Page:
The Story We've Been Told About America's National Parks Is IncompleteRoundup
tags: National Parks, public lands
A scholar of indigenous studies, Dina Gilio-Whitaker (Colville Confederated Tribes) is policy director and senior research associate at the Center for World Indigenous Studies. She teaches American Indian studies at California State University at San Marcos.
Historians of the environmental movement often locate the conservation movement’s genesis in mid-19th-century literature, most commonly invoking writers such as Ralph Waldo Emerson, Henry David Thoreau and John Muir. After Emerson composed a book titled Nature in 1836, a new, mystical religious and philosophical movement called transcendentalism began to emerge in Boston, Emerson its founder, with the help of Thoreau and others. Believing that a direct experience with the divine could be attained through intimate interaction with nature, both became known as naturalists in what was a new, highly romanticized, and particularly American version of naturalism.
While Emerson and Thoreau were paving fresh intellectual ground in the East, the artist George Catlin (who was unconnected to the Transcendentalist movement) was traveling out west documenting the last of the “wild” Indian tribes, becoming famous for the hundreds of paintings that are now his legacy and for beginning a national dialogue on the need for national parks. He published several books, among them the classic Letters and Notes on the Manners, Customs, and Condition of the North American Indians in 1841. In the book, Catlin lamented what he believed was the beginning of the extinction of the buffalo and the tribes who depended on them. He proposed that the U.S. should create a “Nations’ park containing man and beast, in all the wild and freshness of their nature’s beauty!” Catlin’s work was influential and widely acclaimed, and while the idea for a national park was not yet taken seriously, a growing national angst about modernity made conditions ripe for it by the early 1870s.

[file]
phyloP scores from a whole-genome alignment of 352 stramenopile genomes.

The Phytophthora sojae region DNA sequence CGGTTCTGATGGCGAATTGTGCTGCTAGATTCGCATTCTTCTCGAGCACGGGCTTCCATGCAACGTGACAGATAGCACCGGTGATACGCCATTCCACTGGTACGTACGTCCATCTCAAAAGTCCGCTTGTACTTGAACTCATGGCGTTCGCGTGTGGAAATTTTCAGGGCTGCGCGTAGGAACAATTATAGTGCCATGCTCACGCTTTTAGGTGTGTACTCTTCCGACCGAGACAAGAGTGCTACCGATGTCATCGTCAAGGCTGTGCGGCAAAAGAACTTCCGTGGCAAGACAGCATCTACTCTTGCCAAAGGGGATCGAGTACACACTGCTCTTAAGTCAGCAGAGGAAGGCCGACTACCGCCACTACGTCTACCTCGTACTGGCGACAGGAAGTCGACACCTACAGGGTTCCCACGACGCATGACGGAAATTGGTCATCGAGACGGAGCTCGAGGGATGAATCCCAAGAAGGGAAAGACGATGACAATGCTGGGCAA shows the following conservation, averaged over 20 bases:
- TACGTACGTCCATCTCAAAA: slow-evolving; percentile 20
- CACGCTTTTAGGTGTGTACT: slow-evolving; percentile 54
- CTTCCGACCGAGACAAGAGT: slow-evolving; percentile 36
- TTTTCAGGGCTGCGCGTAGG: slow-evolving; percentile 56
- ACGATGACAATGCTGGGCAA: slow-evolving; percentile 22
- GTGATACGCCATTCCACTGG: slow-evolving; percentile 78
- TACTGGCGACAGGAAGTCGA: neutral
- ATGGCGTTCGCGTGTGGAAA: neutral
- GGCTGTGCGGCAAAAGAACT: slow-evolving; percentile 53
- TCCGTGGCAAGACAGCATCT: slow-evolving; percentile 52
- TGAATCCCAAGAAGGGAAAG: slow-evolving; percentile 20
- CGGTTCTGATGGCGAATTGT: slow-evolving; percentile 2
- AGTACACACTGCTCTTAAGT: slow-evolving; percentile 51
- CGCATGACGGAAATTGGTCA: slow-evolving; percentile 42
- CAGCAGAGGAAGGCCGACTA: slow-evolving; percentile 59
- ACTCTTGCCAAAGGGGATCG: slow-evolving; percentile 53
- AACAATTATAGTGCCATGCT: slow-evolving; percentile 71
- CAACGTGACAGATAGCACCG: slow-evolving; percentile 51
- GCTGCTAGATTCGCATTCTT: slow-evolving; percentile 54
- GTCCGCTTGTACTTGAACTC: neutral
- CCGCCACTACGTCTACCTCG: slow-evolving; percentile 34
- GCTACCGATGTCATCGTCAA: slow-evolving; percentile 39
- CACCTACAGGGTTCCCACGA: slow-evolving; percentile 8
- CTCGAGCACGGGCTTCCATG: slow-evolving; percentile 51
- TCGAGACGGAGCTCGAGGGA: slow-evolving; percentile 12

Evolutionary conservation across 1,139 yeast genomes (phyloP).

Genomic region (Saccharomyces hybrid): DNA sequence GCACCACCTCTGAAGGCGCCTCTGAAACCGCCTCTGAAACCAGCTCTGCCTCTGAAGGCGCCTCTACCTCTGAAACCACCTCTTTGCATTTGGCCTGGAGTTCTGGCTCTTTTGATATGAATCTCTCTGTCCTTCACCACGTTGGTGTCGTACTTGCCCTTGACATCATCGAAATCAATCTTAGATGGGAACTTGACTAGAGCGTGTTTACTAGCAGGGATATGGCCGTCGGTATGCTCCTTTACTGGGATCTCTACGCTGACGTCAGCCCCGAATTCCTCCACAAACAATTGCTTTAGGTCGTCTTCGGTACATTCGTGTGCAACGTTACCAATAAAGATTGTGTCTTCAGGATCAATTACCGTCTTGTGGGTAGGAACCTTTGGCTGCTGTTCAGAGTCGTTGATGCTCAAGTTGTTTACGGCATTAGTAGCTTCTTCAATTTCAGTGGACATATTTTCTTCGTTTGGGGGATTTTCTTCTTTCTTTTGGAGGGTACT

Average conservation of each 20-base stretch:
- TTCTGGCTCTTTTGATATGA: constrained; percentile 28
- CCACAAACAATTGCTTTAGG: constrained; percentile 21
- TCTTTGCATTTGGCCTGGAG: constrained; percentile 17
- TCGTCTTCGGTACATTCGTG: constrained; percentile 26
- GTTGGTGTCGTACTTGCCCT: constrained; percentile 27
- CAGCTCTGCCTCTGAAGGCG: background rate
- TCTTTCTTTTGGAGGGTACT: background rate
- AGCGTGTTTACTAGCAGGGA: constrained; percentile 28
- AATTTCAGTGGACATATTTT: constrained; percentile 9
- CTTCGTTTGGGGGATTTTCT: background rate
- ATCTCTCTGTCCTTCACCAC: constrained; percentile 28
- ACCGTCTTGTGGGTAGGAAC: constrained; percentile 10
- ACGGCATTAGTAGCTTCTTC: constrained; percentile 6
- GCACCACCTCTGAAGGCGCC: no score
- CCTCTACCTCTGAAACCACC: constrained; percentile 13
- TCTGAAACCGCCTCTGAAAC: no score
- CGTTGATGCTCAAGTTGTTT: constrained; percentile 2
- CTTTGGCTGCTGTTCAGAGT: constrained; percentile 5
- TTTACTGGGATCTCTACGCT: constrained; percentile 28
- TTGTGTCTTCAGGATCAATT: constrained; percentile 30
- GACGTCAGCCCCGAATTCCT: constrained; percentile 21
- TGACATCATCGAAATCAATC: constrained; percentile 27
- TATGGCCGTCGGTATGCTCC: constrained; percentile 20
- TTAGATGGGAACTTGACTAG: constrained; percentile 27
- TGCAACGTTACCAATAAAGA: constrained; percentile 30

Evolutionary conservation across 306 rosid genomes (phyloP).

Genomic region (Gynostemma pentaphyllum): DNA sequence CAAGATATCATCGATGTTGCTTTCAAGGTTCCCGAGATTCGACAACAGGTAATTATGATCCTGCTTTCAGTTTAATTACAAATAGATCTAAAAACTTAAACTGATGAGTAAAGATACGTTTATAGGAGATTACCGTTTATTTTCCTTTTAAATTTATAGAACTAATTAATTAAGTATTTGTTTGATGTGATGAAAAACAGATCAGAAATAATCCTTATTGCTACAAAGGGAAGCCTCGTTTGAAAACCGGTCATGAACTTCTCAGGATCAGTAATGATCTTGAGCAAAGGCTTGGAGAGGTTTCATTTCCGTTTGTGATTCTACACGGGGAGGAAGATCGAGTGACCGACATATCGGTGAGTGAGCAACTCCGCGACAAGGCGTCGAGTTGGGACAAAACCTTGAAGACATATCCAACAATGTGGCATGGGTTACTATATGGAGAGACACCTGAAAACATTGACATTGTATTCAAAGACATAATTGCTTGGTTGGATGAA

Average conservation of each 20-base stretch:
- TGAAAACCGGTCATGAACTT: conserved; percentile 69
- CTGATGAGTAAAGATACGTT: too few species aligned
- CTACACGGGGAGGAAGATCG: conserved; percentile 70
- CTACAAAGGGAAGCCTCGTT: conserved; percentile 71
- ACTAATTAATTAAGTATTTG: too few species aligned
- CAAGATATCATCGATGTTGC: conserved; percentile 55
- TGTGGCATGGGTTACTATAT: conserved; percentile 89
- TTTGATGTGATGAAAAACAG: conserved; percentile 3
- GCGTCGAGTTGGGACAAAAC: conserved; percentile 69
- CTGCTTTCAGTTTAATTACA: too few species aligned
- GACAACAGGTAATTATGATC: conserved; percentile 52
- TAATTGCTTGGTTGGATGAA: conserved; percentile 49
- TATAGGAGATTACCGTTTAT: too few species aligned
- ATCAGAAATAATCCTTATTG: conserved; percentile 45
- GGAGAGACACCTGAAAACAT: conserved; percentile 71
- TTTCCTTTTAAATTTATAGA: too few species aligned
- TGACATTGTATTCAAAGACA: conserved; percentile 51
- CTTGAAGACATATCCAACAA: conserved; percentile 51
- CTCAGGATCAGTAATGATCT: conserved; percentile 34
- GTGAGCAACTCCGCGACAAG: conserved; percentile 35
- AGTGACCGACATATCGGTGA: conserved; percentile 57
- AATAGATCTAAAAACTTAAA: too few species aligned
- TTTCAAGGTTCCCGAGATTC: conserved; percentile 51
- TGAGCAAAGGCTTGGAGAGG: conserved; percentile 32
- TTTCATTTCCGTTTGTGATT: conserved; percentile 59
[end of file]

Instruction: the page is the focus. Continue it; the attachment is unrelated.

The national park system has long been lauded as “America’s greatest idea,” but only relatively recently has it begun to be more deeply questioned. In his 1999 book Dispossessing the Wilderness: Indian Removal and the Making of the National Parks, Mark David Spence delivered a long-overdue critique that linked the creation of the first national parks with the federal policy of Indian removal. Spence points out that the first so-called wilderness areas that had been deemed in need of preserving were not only and in actuality Indigenous-occupied landscapes when the first national parks were established, but also that an uninhabited wilderness had to first be created. He examines the creation of Yellowstone, Glacier and Yosemite National Parks in particular to illustrate the way the myth of uninhabited virgin wilderness has for more than a century obscured a history of Native land dispossession in the name of preservation and conservation and serves as the foundation of the environmental movement.
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